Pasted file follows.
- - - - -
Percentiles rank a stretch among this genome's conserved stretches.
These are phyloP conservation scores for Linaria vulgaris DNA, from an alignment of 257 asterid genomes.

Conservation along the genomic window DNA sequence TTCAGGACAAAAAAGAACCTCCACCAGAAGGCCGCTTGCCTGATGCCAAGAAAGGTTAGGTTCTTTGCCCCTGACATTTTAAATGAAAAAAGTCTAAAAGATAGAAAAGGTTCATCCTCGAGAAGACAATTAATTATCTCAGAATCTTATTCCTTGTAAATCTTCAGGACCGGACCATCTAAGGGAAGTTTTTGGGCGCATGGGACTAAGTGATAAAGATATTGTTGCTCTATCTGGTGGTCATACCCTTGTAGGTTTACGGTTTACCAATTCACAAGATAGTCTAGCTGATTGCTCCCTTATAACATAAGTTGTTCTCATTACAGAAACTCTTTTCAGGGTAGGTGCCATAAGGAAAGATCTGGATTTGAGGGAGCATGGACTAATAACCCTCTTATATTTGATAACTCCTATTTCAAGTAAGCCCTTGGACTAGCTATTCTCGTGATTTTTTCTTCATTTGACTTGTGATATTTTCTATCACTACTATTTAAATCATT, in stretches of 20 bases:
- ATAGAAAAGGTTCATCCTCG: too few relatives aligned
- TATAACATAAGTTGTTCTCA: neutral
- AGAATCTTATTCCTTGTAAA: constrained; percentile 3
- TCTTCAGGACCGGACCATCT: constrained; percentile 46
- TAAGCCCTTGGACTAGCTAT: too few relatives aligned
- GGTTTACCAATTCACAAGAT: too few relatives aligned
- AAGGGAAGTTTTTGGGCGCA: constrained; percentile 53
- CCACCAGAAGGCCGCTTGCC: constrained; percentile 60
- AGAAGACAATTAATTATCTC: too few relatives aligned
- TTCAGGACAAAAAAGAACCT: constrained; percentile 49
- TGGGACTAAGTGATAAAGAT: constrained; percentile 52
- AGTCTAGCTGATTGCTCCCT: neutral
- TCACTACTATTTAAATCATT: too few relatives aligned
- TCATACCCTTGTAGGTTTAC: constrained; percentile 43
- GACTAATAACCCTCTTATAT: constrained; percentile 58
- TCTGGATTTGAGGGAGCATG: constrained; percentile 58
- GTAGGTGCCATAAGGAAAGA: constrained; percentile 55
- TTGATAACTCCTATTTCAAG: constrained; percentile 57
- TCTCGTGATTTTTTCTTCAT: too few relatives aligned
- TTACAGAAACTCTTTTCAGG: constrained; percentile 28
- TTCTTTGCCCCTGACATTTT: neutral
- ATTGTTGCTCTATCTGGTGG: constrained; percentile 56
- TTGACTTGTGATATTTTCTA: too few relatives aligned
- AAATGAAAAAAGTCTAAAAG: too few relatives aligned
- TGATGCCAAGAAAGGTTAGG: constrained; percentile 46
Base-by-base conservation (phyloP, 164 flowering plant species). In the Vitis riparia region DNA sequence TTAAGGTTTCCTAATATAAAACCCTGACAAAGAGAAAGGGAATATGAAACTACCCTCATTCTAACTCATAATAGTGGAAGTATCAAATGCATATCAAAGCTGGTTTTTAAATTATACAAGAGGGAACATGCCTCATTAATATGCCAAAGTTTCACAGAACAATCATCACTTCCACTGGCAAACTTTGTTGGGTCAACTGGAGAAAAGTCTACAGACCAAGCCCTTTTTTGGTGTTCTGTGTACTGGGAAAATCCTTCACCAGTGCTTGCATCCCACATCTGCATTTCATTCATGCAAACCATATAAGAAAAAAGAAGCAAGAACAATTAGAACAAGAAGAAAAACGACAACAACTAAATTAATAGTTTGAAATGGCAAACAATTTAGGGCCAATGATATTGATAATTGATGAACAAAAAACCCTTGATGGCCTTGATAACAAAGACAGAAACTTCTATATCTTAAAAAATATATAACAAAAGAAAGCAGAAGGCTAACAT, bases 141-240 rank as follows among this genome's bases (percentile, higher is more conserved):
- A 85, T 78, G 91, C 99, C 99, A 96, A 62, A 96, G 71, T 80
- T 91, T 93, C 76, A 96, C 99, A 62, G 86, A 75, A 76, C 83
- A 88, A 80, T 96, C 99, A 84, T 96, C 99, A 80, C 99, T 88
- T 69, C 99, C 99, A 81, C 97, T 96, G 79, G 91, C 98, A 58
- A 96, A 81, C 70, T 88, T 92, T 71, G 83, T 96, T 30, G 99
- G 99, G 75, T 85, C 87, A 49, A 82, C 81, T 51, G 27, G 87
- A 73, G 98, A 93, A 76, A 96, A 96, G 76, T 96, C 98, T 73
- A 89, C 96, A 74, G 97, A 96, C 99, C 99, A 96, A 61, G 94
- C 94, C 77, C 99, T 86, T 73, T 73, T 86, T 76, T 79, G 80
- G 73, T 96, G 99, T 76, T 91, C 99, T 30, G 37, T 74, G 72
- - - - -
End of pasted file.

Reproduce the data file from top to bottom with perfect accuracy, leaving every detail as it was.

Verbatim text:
Percentiles rank a stretch among this genome's conserved stretches.
These are phyloP conservation scores for Linaria vulgaris DNA, from an alignment of 257 asterid genomes.

Conservation along the genomic window DNA sequence TTCAGGACAAAAAAGAACCTCCACCAGAAGGCCGCTTGCCTGATGCCAAGAAAGGTTAGGTTCTTTGCCCCTGACATTTTAAATGAAAAAAGTCTAAAAGATAGAAAAGGTTCATCCTCGAGAAGACAATTAATTATCTCAGAATCTTATTCCTTGTAAATCTTCAGGACCGGACCATCTAAGGGAAGTTTTTGGGCGCATGGGACTAAGTGATAAAGATATTGTTGCTCTATCTGGTGGTCATACCCTTGTAGGTTTACGGTTTACCAATTCACAAGATAGTCTAGCTGATTGCTCCCTTATAACATAAGTTGTTCTCATTACAGAAACTCTTTTCAGGGTAGGTGCCATAAGGAAAGATCTGGATTTGAGGGAGCATGGACTAATAACCCTCTTATATTTGATAACTCCTATTTCAAGTAAGCCCTTGGACTAGCTATTCTCGTGATTTTTTCTTCATTTGACTTGTGATATTTTCTATCACTACTATTTAAATCATT, in stretches of 20 bases:
- ATAGAAAAGGTTCATCCTCG: too few relatives aligned
- TATAACATAAGTTGTTCTCA: neutral
- AGAATCTTATTCCTTGTAAA: constrained; percentile 3
- TCTTCAGGACCGGACCATCT: constrained; percentile 46
- TAAGCCCTTGGACTAGCTAT: too few relatives aligned
- GGTTTACCAATTCACAAGAT: too few relatives aligned
- AAGGGAAGTTTTTGGGCGCA: constrained; percentile 53
- CCACCAGAAGGCCGCTTGCC: constrained; percentile 60
- AGAAGACAATTAATTATCTC: too few relatives aligned
- TTCAGGACAAAAAAGAACCT: constrained; percentile 49
- TGGGACTAAGTGATAAAGAT: constrained; percentile 52
- AGTCTAGCTGATTGCTCCCT: neutral
- TCACTACTATTTAAATCATT: too few relatives aligned
- TCATACCCTTGTAGGTTTAC: constrained; percentile 43
- GACTAATAACCCTCTTATAT: constrained; percentile 58
- TCTGGATTTGAGGGAGCATG: constrained; percentile 58
- GTAGGTGCCATAAGGAAAGA: constrained; percentile 55
- TTGATAACTCCTATTTCAAG: constrained; percentile 57
- TCTCGTGATTTTTTCTTCAT: too few relatives aligned
- TTACAGAAACTCTTTTCAGG: constrained; percentile 28
- TTCTTTGCCCCTGACATTTT: neutral
- ATTGTTGCTCTATCTGGTGG: constrained; percentile 56
- TTGACTTGTGATATTTTCTA: too few relatives aligned
- AAATGAAAAAAGTCTAAAAG: too few relatives aligned
- TGATGCCAAGAAAGGTTAGG: constrained; percentile 46
Base-by-base conservation (phyloP, 164 flowering plant species). In the Vitis riparia region DNA sequence TTAAGGTTTCCTAATATAAAACCCTGACAAAGAGAAAGGGAATATGAAACTACCCTCATTCTAACTCATAATAGTGGAAGTATCAAATGCATATCAAAGCTGGTTTTTAAATTATACAAGAGGGAACATGCCTCATTAATATGCCAAAGTTTCACAGAACAATCATCACTTCCACTGGCAAACTTTGTTGGGTCAACTGGAGAAAAGTCTACAGACCAAGCCCTTTTTTGGTGTTCTGTGTACTGGGAAAATCCTTCACCAGTGCTTGCATCCCACATCTGCATTTCATTCATGCAAACCATATAAGAAAAAAGAAGCAAGAACAATTAGAACAAGAAGAAAAACGACAACAACTAAATTAATAGTTTGAAATGGCAAACAATTTAGGGCCAATGATATTGATAATTGATGAACAAAAAACCCTTGATGGCCTTGATAACAAAGACAGAAACTTCTATATCTTAAAAAATATATAACAAAAGAAAGCAGAAGGCTAACAT, bases 141-240 rank as follows among this genome's bases (percentile, higher is more conserved):
- A 85, T 78, G 91, C 99, C 99, A 96, A 62, A 96, G 71, T 80
- T 91, T 93, C 76, A 96, C 99, A 62, G 86, A 75, A 76, C 83
- A 88, A 80, T 96, C 99, A 84, T 96, C 99, A 80, C 99, T 88
- T 69, C 99, C 99, A 81, C 97, T 96, G 79, G 91, C 98, A 58
- A 96, A 81, C 70, T 88, T 92, T 71, G 83, T 96, T 30, G 99
- G 99, G 75, T 85, C 87, A 49, A 82, C 81, T 51, G 27, G 87
- A 73, G 98, A 93, A 76, A 96, A 96, G 76, T 96, C 98, T 73
- A 89, C 96, A 74, G 97, A 96, C 99, C 99, A 96, A 61, G 94
- C 94, C 77, C 99, T 86, T 73, T 73, T 86, T 76, T 79, G 80
- G 73, T 96, G 99, T 76, T 91, C 99, T 30, G 37, T 74, G 72